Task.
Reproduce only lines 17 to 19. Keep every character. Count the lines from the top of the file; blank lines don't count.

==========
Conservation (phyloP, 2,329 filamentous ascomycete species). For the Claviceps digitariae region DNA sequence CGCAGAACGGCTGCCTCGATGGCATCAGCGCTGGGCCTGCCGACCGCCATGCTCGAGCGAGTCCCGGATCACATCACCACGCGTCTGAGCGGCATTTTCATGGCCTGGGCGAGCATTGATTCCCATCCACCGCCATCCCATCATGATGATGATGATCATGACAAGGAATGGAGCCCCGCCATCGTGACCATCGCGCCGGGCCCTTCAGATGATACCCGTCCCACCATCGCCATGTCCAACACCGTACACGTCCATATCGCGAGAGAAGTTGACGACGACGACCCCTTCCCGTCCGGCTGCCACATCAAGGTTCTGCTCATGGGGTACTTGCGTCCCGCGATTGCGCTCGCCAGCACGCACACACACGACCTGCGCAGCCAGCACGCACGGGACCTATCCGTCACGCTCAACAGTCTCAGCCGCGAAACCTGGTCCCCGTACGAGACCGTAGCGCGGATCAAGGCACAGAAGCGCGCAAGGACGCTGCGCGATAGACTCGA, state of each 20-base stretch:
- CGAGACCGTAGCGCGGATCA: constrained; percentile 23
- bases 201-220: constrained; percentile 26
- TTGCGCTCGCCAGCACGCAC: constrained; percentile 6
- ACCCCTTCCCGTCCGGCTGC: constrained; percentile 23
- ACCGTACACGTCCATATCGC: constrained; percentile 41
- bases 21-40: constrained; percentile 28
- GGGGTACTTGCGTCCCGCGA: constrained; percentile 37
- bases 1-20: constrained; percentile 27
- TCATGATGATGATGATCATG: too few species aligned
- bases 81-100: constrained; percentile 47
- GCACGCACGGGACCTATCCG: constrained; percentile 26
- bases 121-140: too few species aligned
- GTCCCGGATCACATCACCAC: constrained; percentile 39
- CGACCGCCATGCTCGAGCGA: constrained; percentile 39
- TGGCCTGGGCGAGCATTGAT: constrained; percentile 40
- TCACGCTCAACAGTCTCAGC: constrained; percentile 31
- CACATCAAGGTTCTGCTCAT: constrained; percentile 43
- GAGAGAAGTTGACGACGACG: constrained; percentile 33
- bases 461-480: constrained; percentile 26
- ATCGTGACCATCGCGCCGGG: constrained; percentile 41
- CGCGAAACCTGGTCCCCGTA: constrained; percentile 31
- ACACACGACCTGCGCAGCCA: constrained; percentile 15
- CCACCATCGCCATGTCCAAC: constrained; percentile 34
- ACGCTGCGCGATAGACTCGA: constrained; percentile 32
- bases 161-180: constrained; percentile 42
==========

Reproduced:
- TCACGCTCAACAGTCTCAGC: constrained; percentile 31
- CACATCAAGGTTCTGCTCAT: constrained; percentile 43
- GAGAGAAGTTGACGACGACG: constrained; percentile 33